The Scarlet Letter Arthur Dimmesdale
by Nathaniel Hawthorne

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Arthur Dimmesdale

Extended Character Analysis

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Arthur Dimmesdale is the town minister of Puritan Boston. He is Hester’s previous lover and Pearl’s father. Whereas Hester wears her shame publicly through the scarlet letter, Dimmesdale keeps his shame private. His secret—and the resultant guilt he feels—manifests in him physically. He becomes weak, pale, and enfeebled.

Dimmesdale is hailed by his fellow Bostonians as a powerful orator and compelling minister. However, he holds the secret of his adultery inside him, and it begins to wear on him. The townspeople interpret his physical deterioration as a result of his vivid imagination, powerful sensibility, and devotion to the church. They interpret his sermons about sin and repentance as parables instead of what they really are: hidden attempts to atone for his own sin. His parishioners’ respect for him only exacerbates his misery because he alone recognizes the hypocrisy of his words.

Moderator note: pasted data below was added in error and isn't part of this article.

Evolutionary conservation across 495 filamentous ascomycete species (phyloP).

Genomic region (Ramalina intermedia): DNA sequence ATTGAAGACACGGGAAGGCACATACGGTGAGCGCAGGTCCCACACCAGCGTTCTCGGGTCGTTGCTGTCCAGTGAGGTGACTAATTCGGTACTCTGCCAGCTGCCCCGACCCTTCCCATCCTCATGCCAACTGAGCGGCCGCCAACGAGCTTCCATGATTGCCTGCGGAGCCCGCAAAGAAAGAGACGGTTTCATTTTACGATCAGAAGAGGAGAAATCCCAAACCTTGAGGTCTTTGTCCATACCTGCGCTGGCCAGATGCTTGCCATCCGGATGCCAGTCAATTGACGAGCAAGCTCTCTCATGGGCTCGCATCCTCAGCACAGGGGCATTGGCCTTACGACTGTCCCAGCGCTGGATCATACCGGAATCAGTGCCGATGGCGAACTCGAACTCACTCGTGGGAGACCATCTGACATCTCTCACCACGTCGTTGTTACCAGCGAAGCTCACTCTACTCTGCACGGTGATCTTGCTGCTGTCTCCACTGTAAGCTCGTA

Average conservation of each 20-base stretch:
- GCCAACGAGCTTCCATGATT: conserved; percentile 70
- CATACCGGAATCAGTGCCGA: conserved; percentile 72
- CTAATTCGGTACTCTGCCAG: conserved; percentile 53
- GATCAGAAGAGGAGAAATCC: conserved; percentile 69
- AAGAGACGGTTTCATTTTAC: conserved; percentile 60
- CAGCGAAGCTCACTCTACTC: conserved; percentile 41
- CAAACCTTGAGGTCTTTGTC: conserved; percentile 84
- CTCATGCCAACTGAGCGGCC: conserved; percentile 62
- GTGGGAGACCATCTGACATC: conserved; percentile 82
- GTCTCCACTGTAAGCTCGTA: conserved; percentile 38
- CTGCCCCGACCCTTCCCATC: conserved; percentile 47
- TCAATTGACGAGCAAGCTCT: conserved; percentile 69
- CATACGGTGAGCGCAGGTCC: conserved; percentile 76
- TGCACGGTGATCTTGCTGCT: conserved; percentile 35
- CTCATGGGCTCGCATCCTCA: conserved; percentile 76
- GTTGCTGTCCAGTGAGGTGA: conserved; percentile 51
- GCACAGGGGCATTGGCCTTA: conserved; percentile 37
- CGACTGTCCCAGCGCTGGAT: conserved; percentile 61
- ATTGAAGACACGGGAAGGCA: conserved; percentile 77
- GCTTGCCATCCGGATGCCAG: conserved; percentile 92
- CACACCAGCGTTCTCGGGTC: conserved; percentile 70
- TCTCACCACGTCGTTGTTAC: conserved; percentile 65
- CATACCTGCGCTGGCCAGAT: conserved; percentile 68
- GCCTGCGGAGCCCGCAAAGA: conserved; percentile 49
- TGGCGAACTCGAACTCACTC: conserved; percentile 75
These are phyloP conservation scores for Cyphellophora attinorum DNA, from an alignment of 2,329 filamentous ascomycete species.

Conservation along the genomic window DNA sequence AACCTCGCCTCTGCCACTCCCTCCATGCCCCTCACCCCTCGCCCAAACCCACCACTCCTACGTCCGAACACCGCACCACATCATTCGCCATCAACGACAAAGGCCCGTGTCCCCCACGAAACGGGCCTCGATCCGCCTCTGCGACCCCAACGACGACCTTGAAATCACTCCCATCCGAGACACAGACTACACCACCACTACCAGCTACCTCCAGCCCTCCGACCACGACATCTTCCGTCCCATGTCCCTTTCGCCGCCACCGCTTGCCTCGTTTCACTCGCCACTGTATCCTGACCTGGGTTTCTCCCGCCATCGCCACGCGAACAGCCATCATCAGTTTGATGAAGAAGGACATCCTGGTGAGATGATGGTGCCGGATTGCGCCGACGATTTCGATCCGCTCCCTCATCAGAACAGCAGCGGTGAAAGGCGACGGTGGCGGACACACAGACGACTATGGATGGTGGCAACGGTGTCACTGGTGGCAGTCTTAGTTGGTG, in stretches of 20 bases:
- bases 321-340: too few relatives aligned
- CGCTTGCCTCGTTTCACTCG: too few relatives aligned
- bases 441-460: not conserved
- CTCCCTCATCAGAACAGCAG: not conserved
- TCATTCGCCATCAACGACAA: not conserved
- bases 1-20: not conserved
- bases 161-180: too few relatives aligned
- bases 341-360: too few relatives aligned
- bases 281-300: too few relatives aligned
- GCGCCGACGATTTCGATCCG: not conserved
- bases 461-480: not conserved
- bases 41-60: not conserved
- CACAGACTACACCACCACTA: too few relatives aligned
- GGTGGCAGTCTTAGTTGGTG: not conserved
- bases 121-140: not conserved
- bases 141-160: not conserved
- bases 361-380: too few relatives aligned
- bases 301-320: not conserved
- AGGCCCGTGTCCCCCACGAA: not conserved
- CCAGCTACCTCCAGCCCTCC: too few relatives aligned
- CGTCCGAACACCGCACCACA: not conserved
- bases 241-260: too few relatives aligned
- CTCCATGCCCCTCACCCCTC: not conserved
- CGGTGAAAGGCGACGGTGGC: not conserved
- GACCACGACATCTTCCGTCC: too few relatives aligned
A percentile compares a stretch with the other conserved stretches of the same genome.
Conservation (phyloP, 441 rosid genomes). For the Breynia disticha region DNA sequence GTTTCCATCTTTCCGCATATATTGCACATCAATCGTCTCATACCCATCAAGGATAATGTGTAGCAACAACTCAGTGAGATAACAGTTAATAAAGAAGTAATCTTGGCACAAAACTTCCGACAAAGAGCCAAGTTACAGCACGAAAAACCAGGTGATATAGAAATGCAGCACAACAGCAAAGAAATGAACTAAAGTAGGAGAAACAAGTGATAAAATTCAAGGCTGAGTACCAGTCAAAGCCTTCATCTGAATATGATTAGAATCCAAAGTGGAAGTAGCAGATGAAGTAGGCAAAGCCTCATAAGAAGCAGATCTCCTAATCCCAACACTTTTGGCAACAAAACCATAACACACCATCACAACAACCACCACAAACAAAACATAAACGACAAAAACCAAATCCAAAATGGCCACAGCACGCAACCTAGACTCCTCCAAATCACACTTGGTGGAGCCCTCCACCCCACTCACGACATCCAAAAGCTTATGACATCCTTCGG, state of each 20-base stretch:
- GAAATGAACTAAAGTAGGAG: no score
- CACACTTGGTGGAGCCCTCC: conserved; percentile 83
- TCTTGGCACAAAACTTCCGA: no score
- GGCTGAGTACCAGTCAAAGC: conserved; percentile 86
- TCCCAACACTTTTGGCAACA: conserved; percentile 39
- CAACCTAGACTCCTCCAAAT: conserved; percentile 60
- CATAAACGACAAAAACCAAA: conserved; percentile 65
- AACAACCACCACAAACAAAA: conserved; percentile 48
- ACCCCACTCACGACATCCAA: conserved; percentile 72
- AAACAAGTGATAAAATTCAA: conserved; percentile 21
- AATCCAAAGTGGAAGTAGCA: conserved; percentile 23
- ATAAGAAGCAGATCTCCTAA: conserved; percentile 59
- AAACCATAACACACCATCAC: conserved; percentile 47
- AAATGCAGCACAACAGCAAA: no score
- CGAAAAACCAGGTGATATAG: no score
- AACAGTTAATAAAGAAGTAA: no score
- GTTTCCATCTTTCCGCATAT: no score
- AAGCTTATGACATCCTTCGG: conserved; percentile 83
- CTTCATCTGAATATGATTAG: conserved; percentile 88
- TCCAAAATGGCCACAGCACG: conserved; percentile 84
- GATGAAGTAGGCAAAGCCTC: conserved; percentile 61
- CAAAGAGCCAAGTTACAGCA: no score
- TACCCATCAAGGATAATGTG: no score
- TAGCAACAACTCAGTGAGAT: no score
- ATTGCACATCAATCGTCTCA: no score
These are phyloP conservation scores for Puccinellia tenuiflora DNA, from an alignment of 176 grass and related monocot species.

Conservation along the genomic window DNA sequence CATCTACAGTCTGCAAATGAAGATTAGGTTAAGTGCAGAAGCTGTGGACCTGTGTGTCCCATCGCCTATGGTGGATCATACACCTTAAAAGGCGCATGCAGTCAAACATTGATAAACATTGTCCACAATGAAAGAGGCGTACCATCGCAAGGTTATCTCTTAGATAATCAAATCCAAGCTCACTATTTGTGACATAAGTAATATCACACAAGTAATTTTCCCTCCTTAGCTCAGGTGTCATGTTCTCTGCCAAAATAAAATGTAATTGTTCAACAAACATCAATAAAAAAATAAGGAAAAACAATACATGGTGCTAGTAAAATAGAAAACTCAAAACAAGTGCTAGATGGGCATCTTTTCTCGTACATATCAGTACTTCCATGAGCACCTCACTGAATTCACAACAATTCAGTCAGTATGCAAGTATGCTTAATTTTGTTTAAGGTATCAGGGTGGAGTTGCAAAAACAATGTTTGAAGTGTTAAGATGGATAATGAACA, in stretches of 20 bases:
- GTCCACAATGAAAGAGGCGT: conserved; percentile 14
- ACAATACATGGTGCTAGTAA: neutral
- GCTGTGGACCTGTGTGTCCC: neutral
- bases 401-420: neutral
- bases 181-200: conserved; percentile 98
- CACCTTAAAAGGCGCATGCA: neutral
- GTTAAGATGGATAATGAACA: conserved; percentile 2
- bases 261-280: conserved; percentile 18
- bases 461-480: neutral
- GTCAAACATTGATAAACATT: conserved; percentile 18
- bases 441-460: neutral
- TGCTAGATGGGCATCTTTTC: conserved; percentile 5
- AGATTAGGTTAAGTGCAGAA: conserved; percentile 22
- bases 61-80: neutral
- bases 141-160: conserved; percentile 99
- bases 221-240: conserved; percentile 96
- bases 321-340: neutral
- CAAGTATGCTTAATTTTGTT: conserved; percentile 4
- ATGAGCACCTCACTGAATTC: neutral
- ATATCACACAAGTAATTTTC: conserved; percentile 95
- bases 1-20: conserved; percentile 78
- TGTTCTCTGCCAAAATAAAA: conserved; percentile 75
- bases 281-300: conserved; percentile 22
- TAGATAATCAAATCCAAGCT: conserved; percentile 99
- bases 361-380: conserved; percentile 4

Eventually Dimmesdale realizes he cannot hide from his sin. He goes to the scaffolding one night, where he confesses his sins. No one hears him except for Hester and Pearl, who happen to be walking by, and Roger Chillingworth , who hides in the dark. Some time later, Hester and Dimmesdale meet in the forest where they embrace. Hester admits that Chillingworth is her ex-husband, and she begs Dimmesdale to forgive her. He does, and they make plans to escape to Europe together. For the first time, Hester formally introduces Dimmesdale to his daughter. Meeting Pearl sparks Dimmesdale’s desire to come clean of the sin which has afflicted him for years. When the plan to escape to Europe falls through, Dimmesdale reveals his secrets during his final sermon on the pillory...

(The entire section is 422 words.)